Remove from the pan and serve with the dipping sauce.

(Original recipe from My Asian Kitchen by Jennifer Joyce, Murdoch Books, 2018.)

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Try this idea by Tom Kerridge as an alternative to prawn cocktail. It’s delicious!

Wine Suggestion: Muscadet, or Alvarinho/Albariño. Plenty of choices out there, tonight a Pazo de Señorans Albariño but many more could have equally filled the slot. Keep it fun.

Prawn salad with bloody mary dressing – serves 4

  • 2 tbsp olive oil, plus a drizzle more to serve
  • 2 cloves of garlic, finely grated
  • a few pinchs of cayenne pepper
  • 20 large tiger prawns, peeled and deveined
  • lemon wedges, to serve

FOR THE DRESSING:

  • 5 tbsp mayonnaise
  • 1 tbsp tomato purée
  • 5 good splashes of hot sauce, we used Frank’s
  • 1 tbsp creamed horseradish
  • 1 tbsp vodka
  • a large pinch of celery salt

FOR THE SALAD:

  • 2 ripe avocados, cut into chunky dice
  • 3 celery sticks, peeled and sliced into chunks, keep any leaves to garnish
  • ½ iceberg lettuce, shredded
  • 2 ripe plum tomatoes, roughly chopped

Mix the dressing ingredients together, season with salt, and set aside. Keep it in the fridge if you make it in advance.

Mix the oil and garlic in a bowl with salt, pepper and a pinch of cayenne pepper, then add the prawns and marinate in the fridge, covered, for 10 minutes (or up to 24 hours).

Prep the salad before you cook the prawns and scatter over a large platter.

Heat a griddle pan over a medium heat, when hot lay on the prawns and cook for no more than a couple of minutes on each side, they need to turn pink and be just cooked through.

Scatter the prawns over the salad, drizzle generously with the dressing, sprinkle over the celery leaves and another pinch of cayenne, then drizzle with a little more oil. Serve with the lemon wedges.

(Original recipe by Tom Kerridge in BBC Good Food Magazine, October 2021.)

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Try these to wet your appetite with a glass of sherry and some crusty bread.

Wine Suggestion: It only makes sense to drink a sherry with this dish with our suggestion being for either a good Fino or Amontillado. Fortunately our friends brought over Tio Pepe’s Fino En Rama. A savoury, minerally wine with grilled almond and iodine characters alongside some delightful lemon and apple fruitiness plus a good dollop of yeasty flor overtones.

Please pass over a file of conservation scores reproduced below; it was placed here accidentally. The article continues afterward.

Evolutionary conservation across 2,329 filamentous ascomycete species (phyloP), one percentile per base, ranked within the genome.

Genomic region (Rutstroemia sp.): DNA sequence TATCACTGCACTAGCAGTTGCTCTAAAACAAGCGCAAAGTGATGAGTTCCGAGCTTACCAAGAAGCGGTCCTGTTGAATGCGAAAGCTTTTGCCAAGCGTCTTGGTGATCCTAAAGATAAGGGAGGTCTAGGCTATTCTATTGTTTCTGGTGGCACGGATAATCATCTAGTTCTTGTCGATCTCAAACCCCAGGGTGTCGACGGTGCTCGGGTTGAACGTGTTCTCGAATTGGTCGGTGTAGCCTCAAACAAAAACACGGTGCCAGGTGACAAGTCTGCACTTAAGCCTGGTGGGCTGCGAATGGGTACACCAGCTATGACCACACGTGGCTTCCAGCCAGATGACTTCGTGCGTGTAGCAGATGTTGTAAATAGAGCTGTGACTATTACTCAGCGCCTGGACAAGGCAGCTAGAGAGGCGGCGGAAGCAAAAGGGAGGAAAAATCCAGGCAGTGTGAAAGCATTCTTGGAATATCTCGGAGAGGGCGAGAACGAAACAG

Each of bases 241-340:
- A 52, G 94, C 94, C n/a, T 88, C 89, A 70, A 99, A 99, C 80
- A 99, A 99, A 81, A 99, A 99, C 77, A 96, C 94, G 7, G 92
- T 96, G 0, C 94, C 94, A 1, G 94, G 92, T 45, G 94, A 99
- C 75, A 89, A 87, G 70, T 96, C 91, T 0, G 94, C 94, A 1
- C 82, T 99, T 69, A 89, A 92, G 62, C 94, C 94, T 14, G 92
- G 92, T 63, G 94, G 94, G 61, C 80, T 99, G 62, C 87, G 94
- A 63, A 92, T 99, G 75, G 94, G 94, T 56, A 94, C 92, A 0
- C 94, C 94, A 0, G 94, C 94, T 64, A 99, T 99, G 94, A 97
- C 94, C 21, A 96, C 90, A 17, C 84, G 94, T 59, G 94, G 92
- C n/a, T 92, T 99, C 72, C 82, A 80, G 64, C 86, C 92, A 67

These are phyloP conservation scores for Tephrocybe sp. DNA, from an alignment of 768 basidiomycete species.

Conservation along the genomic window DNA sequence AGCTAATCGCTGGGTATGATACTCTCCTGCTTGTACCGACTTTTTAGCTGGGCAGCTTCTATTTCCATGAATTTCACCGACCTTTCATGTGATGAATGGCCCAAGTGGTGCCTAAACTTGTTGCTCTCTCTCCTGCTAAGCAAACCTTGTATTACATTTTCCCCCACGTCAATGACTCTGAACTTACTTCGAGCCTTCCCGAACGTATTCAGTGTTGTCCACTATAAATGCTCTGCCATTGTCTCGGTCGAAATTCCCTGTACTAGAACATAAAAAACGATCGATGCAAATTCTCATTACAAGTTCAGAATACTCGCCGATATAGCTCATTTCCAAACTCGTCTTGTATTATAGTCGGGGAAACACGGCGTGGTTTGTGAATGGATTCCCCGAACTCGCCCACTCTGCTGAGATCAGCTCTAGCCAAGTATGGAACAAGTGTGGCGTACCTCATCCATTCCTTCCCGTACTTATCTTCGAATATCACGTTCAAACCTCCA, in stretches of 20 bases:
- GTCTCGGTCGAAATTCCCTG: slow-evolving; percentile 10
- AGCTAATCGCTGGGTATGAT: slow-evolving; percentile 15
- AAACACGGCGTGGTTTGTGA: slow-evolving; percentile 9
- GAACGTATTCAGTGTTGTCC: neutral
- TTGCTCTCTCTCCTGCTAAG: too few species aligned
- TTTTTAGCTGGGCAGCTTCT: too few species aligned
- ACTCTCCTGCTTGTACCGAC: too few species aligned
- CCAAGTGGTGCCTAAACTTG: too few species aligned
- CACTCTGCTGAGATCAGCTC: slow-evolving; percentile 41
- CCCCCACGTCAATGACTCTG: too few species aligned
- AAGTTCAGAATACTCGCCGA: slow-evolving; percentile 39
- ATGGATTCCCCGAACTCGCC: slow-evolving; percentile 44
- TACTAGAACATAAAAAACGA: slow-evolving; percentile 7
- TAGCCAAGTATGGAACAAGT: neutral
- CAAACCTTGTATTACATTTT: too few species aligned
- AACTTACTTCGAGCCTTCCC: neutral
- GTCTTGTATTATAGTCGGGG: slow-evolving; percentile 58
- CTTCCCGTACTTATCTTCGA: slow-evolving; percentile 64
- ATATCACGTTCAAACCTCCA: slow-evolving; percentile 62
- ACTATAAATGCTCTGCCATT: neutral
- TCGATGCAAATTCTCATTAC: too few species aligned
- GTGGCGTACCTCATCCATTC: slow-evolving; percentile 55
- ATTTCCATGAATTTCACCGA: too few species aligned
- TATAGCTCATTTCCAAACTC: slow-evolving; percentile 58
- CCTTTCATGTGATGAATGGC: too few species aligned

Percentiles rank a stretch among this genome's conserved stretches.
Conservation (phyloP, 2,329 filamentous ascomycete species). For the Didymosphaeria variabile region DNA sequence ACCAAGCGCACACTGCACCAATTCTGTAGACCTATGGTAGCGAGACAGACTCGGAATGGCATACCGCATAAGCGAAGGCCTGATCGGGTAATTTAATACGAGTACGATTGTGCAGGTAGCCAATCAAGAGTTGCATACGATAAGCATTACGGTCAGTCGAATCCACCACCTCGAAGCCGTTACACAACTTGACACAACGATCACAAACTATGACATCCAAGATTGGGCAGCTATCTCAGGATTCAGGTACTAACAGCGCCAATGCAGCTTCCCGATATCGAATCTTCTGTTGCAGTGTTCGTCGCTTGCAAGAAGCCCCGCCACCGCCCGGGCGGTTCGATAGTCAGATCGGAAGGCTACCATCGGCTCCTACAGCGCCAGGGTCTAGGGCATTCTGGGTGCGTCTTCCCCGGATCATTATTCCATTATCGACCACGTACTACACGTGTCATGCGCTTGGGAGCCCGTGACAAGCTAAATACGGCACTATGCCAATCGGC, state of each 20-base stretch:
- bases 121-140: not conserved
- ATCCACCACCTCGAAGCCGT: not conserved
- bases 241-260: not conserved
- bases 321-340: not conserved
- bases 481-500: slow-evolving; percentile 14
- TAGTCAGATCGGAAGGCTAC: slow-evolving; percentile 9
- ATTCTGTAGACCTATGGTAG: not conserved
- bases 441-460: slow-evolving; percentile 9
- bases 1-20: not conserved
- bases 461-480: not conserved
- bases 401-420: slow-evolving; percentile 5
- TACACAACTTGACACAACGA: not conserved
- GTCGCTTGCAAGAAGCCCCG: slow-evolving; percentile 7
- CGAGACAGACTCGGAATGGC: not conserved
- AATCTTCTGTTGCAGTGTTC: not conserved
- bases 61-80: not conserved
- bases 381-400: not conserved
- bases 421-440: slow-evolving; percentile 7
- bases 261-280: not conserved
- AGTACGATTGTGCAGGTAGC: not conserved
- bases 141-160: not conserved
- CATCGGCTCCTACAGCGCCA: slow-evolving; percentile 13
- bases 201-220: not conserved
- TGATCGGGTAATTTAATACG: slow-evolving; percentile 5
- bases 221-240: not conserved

Mushrooms with garlic & sherry vinegar – serves 4

  • 2 tbsp olive oil
  • 4 cloves of garlic, finely sliced
  • 500g mushrooms, halve or quarter big ones
  • 2 tbsp sherry vinegar
  • a pinch of hot paprika
  • a small bunch of flatleaf parsley, chopped

Heat the oil in a large frying pan. Add the garlic and fry for 1 minutes, stirring, then add the mushrooms and cook over a high heat until just browned. If they give out liquid, keep cooking until it’s all gone.

Season well with salt and pepper, then add the sherry vinegar. Allow to sizzle until almost evaporated.

Serve the mushrooms with a drizzle of olive oil, a sprinkle of hot paprika and the chopped parsley.

(Original recipe from The Hairy Bikers’ Mediterranean Adventure by Si King & Dave Myers, Seven Dials, 2017.)

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Truly original and truly delicious. Try them while we’ve got fresh corn cobs in the shops. Black limes are trendy at the moment but if you can’t find them you can use grated lime zest instead.

Corn ribs with black lime and pumpkin seed butter – serves 4 as a starter

  • 3 corn cobs, husks removed
  • 1.3 litres sunflower oil, for deep-frying
  • 1½ tsp runny honey

FOR THE BUTTER

  • 25g pumpkin seeds
  • 60g unsalted butter, softened
  • 1-2 dried black limes, roughly broken, then whizzed to a powder using spice grainder to get 2¼ tsp (if you don’t have black limes you can substitute grated lime zest)